Jimmy Fallon
Blow Your Pants Off
Warner Brothers

By Josh Bell

Who knew that throughout his years on Saturday Night Live, his failed movie career and his underdog talk show, what Jimmy Fallon really wanted was to be Weird Al Yankovic? Fallon’s new album, Blow Your Pants Off, features non-stop musical parodies, with no sketches or interludes or spoken comedy bits, and it’s hard not to compare Fallon to the venerable master of song spoofs. Fallon is less inclined to create straight-up parodies (merely switching out the words to a popular song) than he is to craft mash-ups that creatively combine two incongruous styles, but the Yankovic comparison is hard to ignore, especially on some of the album’s weaker efforts.

jimmy fallon

Most of the songs on Blow Your Pants Off were originally performed on Late Night with Jimmy Fallon, and many went on to be viral hits online, so fans are likely to be familiar with a great deal of the material even before their first listen. Some very clever songs are showcased, especially Fallon’s combinations of his near-flawless impressions of classic-rock stars (Neil Young, Bob Dylan, Jim Morrison) with bits of pop-culture ephemera, but almost all of them are better appreciated by just heading over to YouTube (or one’s video-sharing site of choice) and searching for the originally broadcast performance. The parade of celebrity guest stars makes more of an impact when one can see them, and many of the songs were first enhanced with entertaining costumes or dance moves that can’t be experienced in the audio-only versions.

The worst example of this is closing track “Let Us Play With Your Look,” the theme song to a recurring Late Night segment. It’s literally impossible to understand what’s funny about this song without seeing the accompanying visuals; otherwise it’s just Fallon singing the title line over and over again. The audience is laughing, but there’s absolutely no indication of what they’re laughing at. At the other end of the spectrum, Fallon’s impressions sometimes come off better when he can’t be seen dressed in whatever ridiculous outfit he wore for the performance. It’s easier to imagine Neil Young singing the theme song from The Fresh Prince of Bel-Air or Jim Morrison crooning children’s book titles when all there is to go on is the impeccably re-created voice.

As goofy as those songs are, they also show that Fallon has a real understanding of the essence of certain iconic rock stars, and he can expertly parody their images with simple juxtaposition. Dedicated progressive activist Young singing the theme of a sitcom that celebrates excess is a perfect—and yet unexpected—send-up of his style and his message, and it has the added bonus of hitting nostalgia sweet spots for two different generations of viewers/listeners. The album’s other Young parody (featuring a guest appearance from the real Bruce Springsteen) finds Young singing Willow Smith’s “Whip My Hair,” and if one doesn’t listen too closely to the lyrics, it almost sounds like it could be one of Young’s more abstract art-folk songs.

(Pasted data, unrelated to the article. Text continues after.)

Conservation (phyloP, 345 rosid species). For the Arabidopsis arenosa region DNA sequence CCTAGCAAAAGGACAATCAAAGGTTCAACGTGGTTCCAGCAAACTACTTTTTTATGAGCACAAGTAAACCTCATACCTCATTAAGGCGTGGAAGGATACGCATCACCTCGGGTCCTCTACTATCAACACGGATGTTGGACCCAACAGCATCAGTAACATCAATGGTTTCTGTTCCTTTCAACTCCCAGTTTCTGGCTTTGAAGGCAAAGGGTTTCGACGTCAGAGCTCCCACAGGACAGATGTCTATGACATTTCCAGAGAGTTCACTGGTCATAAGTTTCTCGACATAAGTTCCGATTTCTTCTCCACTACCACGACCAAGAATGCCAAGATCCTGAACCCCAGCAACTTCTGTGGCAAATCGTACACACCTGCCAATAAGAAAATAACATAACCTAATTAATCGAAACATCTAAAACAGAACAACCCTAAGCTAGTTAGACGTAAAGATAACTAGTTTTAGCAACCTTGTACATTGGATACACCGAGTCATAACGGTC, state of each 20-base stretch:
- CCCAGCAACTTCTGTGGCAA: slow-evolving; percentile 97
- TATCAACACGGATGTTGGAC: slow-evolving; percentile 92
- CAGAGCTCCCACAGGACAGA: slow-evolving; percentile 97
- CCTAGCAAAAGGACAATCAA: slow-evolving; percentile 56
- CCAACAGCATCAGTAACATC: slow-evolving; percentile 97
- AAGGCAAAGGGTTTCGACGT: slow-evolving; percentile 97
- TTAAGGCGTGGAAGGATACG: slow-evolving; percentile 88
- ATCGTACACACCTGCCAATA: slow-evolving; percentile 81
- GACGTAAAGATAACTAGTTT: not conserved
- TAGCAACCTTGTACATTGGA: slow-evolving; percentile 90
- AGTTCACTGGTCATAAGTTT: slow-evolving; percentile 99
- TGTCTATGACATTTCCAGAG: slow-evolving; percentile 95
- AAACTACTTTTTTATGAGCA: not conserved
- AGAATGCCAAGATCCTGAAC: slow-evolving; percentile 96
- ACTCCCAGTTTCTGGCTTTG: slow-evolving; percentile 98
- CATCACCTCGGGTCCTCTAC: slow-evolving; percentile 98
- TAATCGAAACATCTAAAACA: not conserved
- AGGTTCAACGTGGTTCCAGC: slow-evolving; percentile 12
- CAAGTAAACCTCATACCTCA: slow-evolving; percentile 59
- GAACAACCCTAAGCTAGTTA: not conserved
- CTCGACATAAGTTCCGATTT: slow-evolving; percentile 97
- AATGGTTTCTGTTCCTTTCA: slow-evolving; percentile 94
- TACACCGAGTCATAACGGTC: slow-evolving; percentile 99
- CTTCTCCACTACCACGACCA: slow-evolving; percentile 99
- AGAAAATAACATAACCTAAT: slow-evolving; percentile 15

“Butterfly in the sky/I can go twice as high” sounds exactly like a line from a Doors song, but it’s actually the opening couplet of the Reading Rainbow theme, another effective, unlikely combination of material and performer. Fallon generates humor from simply listing the titles of children’s books in the voice of Doors frontman Jim Morrison, and Late Night house band The Roots reliably mimics The Doors’ musical style. The Roots are the album’s not-so-secret weapon, exhibiting remarkable versatility on songs like the Justin Timberlake-assisted “History of Rap” and Late Night staple “Slow Jam the News,” here represented by an edition guest-starring Brian Williams (sadly, the recent President Obama “Slow Jam” appearance didn’t make the cut).

As musically accomplished as those songs are, though, they’re not nearly as fun to listen to as they are to watch. One of the greatest strengths of Fallon’s show is the sense that everyone involved is having tons of fun, even when what they’re doing is sort of dopey. Fallon audibly cracks up a few times during the songs on Blow Your Pants Off, but the interactions that drive him there aren’t visually apparent. The rendition of Rebecca Black’s “Friday” featuring Stephen Colbert and Taylor Hicks was a joyously silly moment on Late Night, but on record it’s just a mildly appealing rendition of a lame pop song.

The numbers not culled from Fallon’s show are even less impressive, and they compare the most unfavorably to the Yankovic oeuvre. Tracks like “New French Girlfriend,” “Cougar Huntin’” and “You Spit When You Talk” are built around obvious, weak jokes, and would have barely been filler-worthy for Yankovic. Fallon is great at creating an atmosphere of exuberant camaraderie celebrating the fun of ridiculous pop culture, and that feeling comes through on the album’s best moments. But make no mistake: he’s got nothing on Weird Al.

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